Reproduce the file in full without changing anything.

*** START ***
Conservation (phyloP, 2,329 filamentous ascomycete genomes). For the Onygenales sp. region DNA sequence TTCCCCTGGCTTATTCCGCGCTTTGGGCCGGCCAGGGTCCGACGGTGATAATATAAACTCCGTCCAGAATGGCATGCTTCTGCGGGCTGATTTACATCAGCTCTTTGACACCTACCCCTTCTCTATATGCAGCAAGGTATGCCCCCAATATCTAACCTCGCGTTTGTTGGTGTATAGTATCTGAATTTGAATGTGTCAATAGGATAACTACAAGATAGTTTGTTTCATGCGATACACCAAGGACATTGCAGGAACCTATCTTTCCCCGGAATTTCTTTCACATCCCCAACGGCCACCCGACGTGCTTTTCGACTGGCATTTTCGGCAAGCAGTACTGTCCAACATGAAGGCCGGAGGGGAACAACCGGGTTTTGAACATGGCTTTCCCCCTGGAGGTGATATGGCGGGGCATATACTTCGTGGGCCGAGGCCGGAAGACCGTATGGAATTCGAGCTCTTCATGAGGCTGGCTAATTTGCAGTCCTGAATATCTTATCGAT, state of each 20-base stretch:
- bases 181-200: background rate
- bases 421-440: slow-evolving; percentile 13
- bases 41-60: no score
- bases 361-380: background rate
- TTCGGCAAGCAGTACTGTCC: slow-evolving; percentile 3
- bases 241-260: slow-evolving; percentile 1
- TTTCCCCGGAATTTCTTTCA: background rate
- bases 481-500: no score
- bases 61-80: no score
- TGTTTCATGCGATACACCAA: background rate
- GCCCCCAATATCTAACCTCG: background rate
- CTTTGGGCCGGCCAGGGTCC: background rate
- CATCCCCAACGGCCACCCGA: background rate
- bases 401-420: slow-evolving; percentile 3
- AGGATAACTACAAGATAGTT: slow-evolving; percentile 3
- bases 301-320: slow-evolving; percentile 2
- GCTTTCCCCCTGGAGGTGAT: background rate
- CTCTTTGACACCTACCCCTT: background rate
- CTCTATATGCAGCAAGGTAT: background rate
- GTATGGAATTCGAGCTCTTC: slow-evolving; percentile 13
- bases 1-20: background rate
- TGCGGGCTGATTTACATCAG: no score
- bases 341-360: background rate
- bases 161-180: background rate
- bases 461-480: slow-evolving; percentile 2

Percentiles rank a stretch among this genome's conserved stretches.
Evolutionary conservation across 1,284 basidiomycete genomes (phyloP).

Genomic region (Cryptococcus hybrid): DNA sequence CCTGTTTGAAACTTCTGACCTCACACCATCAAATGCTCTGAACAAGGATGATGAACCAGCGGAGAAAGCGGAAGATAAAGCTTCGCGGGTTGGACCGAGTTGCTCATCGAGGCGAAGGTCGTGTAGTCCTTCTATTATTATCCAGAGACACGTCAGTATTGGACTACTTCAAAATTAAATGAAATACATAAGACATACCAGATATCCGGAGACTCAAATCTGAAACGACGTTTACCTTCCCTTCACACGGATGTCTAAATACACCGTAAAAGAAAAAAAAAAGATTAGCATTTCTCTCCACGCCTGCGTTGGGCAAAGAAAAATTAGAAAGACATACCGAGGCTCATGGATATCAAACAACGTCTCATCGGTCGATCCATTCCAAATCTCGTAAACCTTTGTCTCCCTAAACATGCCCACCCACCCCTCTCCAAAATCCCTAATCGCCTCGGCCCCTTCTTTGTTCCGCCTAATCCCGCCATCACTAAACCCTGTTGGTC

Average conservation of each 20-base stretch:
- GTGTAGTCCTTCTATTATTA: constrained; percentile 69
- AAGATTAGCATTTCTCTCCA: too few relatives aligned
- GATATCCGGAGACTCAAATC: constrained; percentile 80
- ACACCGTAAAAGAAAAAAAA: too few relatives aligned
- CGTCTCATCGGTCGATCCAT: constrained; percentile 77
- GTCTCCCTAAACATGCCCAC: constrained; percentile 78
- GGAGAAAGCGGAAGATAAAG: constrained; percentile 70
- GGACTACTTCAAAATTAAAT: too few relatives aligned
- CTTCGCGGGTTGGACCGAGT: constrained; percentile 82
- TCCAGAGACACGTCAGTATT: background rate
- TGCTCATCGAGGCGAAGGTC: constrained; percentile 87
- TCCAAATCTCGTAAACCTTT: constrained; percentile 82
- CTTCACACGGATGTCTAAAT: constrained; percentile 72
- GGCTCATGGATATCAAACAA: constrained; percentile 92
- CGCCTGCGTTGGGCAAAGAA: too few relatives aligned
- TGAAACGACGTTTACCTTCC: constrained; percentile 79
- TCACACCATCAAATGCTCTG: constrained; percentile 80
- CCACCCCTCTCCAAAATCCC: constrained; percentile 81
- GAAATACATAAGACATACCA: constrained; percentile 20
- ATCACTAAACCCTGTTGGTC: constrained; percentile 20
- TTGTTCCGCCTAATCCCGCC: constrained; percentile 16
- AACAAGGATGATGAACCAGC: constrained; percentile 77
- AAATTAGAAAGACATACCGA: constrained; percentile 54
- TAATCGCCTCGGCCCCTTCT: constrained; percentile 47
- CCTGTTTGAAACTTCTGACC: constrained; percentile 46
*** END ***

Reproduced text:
Conservation (phyloP, 2,329 filamentous ascomycete genomes). For the Onygenales sp. region DNA sequence TTCCCCTGGCTTATTCCGCGCTTTGGGCCGGCCAGGGTCCGACGGTGATAATATAAACTCCGTCCAGAATGGCATGCTTCTGCGGGCTGATTTACATCAGCTCTTTGACACCTACCCCTTCTCTATATGCAGCAAGGTATGCCCCCAATATCTAACCTCGCGTTTGTTGGTGTATAGTATCTGAATTTGAATGTGTCAATAGGATAACTACAAGATAGTTTGTTTCATGCGATACACCAAGGACATTGCAGGAACCTATCTTTCCCCGGAATTTCTTTCACATCCCCAACGGCCACCCGACGTGCTTTTCGACTGGCATTTTCGGCAAGCAGTACTGTCCAACATGAAGGCCGGAGGGGAACAACCGGGTTTTGAACATGGCTTTCCCCCTGGAGGTGATATGGCGGGGCATATACTTCGTGGGCCGAGGCCGGAAGACCGTATGGAATTCGAGCTCTTCATGAGGCTGGCTAATTTGCAGTCCTGAATATCTTATCGAT, state of each 20-base stretch:
- bases 181-200: background rate
- bases 421-440: slow-evolving; percentile 13
- bases 41-60: no score
- bases 361-380: background rate
- TTCGGCAAGCAGTACTGTCC: slow-evolving; percentile 3
- bases 241-260: slow-evolving; percentile 1
- TTTCCCCGGAATTTCTTTCA: background rate
- bases 481-500: no score
- bases 61-80: no score
- TGTTTCATGCGATACACCAA: background rate
- GCCCCCAATATCTAACCTCG: background rate
- CTTTGGGCCGGCCAGGGTCC: background rate
- CATCCCCAACGGCCACCCGA: background rate
- bases 401-420: slow-evolving; percentile 3
- AGGATAACTACAAGATAGTT: slow-evolving; percentile 3
- bases 301-320: slow-evolving; percentile 2
- GCTTTCCCCCTGGAGGTGAT: background rate
- CTCTTTGACACCTACCCCTT: background rate
- CTCTATATGCAGCAAGGTAT: background rate
- GTATGGAATTCGAGCTCTTC: slow-evolving; percentile 13
- bases 1-20: background rate
- TGCGGGCTGATTTACATCAG: no score
- bases 341-360: background rate
- bases 161-180: background rate
- bases 461-480: slow-evolving; percentile 2

Percentiles rank a stretch among this genome's conserved stretches.
Evolutionary conservation across 1,284 basidiomycete genomes (phyloP).

Genomic region (Cryptococcus hybrid): DNA sequence CCTGTTTGAAACTTCTGACCTCACACCATCAAATGCTCTGAACAAGGATGATGAACCAGCGGAGAAAGCGGAAGATAAAGCTTCGCGGGTTGGACCGAGTTGCTCATCGAGGCGAAGGTCGTGTAGTCCTTCTATTATTATCCAGAGACACGTCAGTATTGGACTACTTCAAAATTAAATGAAATACATAAGACATACCAGATATCCGGAGACTCAAATCTGAAACGACGTTTACCTTCCCTTCACACGGATGTCTAAATACACCGTAAAAGAAAAAAAAAAGATTAGCATTTCTCTCCACGCCTGCGTTGGGCAAAGAAAAATTAGAAAGACATACCGAGGCTCATGGATATCAAACAACGTCTCATCGGTCGATCCATTCCAAATCTCGTAAACCTTTGTCTCCCTAAACATGCCCACCCACCCCTCTCCAAAATCCCTAATCGCCTCGGCCCCTTCTTTGTTCCGCCTAATCCCGCCATCACTAAACCCTGTTGGTC

Average conservation of each 20-base stretch:
- GTGTAGTCCTTCTATTATTA: constrained; percentile 69
- AAGATTAGCATTTCTCTCCA: too few relatives aligned
- GATATCCGGAGACTCAAATC: constrained; percentile 80
- ACACCGTAAAAGAAAAAAAA: too few relatives aligned
- CGTCTCATCGGTCGATCCAT: constrained; percentile 77
- GTCTCCCTAAACATGCCCAC: constrained; percentile 78
- GGAGAAAGCGGAAGATAAAG: constrained; percentile 70
- GGACTACTTCAAAATTAAAT: too few relatives aligned
- CTTCGCGGGTTGGACCGAGT: constrained; percentile 82
- TCCAGAGACACGTCAGTATT: background rate
- TGCTCATCGAGGCGAAGGTC: constrained; percentile 87
- TCCAAATCTCGTAAACCTTT: constrained; percentile 82
- CTTCACACGGATGTCTAAAT: constrained; percentile 72
- GGCTCATGGATATCAAACAA: constrained; percentile 92
- CGCCTGCGTTGGGCAAAGAA: too few relatives aligned
- TGAAACGACGTTTACCTTCC: constrained; percentile 79
- TCACACCATCAAATGCTCTG: constrained; percentile 80
- CCACCCCTCTCCAAAATCCC: constrained; percentile 81
- GAAATACATAAGACATACCA: constrained; percentile 20
- ATCACTAAACCCTGTTGGTC: constrained; percentile 20
- TTGTTCCGCCTAATCCCGCC: constrained; percentile 16
- AACAAGGATGATGAACCAGC: constrained; percentile 77
- AAATTAGAAAGACATACCGA: constrained; percentile 54
- TAATCGCCTCGGCCCCTTCT: constrained; percentile 47
- CCTGTTTGAAACTTCTGACC: constrained; percentile 46